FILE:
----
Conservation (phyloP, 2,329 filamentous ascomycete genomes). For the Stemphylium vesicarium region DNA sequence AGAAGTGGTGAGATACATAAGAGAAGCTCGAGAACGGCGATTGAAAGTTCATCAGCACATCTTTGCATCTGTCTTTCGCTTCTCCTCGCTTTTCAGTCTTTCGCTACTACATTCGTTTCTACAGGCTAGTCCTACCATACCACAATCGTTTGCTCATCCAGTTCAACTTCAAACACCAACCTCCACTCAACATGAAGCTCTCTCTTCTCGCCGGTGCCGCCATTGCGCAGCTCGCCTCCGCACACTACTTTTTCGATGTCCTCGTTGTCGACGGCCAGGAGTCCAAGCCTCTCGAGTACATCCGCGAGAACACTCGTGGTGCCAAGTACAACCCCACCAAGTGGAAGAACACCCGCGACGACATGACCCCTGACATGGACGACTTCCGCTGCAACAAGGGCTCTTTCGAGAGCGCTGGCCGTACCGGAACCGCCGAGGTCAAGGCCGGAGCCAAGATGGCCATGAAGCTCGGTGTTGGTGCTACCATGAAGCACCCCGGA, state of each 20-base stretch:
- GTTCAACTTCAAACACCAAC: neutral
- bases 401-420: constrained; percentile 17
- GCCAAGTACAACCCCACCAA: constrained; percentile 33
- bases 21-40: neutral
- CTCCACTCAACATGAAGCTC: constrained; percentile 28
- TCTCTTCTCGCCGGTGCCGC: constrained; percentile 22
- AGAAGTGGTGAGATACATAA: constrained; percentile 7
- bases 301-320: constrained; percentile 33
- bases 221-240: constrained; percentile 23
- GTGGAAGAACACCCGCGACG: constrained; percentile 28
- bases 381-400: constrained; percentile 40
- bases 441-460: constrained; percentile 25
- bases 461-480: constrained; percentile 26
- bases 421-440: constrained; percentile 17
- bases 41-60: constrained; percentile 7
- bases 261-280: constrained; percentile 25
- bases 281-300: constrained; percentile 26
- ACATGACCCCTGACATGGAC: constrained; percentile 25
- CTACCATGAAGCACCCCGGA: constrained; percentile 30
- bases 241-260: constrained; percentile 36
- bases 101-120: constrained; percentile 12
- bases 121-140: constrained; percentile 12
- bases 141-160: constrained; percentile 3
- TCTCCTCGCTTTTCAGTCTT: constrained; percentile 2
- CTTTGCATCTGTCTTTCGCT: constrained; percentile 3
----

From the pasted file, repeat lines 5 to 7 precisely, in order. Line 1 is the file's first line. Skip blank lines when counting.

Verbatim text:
- bases 21-40: neutral
- CTCCACTCAACATGAAGCTC: constrained; percentile 28
- TCTCTTCTCGCCGGTGCCGC: constrained; percentile 22